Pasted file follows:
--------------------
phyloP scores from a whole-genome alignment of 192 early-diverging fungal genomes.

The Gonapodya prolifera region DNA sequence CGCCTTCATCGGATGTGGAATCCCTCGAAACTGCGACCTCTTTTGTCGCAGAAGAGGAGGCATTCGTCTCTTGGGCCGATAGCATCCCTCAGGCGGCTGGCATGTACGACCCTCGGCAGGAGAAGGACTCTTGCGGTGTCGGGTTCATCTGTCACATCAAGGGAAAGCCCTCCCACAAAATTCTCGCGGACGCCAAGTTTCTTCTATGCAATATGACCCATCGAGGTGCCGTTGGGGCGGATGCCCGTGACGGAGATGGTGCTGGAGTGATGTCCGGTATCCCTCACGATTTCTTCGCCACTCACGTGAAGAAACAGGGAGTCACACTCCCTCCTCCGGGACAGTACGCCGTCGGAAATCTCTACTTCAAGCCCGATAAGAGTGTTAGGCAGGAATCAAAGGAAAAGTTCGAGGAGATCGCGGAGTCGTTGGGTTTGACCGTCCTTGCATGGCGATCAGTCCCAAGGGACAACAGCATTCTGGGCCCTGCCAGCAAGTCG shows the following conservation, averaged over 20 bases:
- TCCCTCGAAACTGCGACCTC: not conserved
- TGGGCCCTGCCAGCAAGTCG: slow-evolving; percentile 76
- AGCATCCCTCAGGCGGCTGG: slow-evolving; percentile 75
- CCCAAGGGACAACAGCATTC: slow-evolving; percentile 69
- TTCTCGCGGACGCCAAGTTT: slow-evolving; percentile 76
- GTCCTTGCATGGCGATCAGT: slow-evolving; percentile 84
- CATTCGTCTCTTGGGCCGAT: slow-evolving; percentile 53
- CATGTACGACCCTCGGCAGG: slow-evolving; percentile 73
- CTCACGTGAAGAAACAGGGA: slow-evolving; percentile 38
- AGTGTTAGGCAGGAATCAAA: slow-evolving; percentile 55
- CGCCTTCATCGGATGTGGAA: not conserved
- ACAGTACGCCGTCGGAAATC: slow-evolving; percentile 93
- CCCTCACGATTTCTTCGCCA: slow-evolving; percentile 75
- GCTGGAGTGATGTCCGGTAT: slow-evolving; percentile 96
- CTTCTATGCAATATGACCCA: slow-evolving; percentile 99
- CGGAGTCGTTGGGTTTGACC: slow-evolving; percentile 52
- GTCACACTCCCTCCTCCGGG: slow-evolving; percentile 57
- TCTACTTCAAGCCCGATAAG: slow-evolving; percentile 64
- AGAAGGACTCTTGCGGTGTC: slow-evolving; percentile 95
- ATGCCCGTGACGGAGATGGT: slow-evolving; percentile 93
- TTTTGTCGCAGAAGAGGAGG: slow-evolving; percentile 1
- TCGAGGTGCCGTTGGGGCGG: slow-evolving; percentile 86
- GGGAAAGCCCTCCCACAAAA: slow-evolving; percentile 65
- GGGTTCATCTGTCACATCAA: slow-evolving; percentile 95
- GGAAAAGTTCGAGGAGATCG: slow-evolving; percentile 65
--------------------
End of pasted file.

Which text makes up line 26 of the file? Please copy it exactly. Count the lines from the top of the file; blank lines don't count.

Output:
- GGGTTCATCTGTCACATCAA: slow-evolving; percentile 95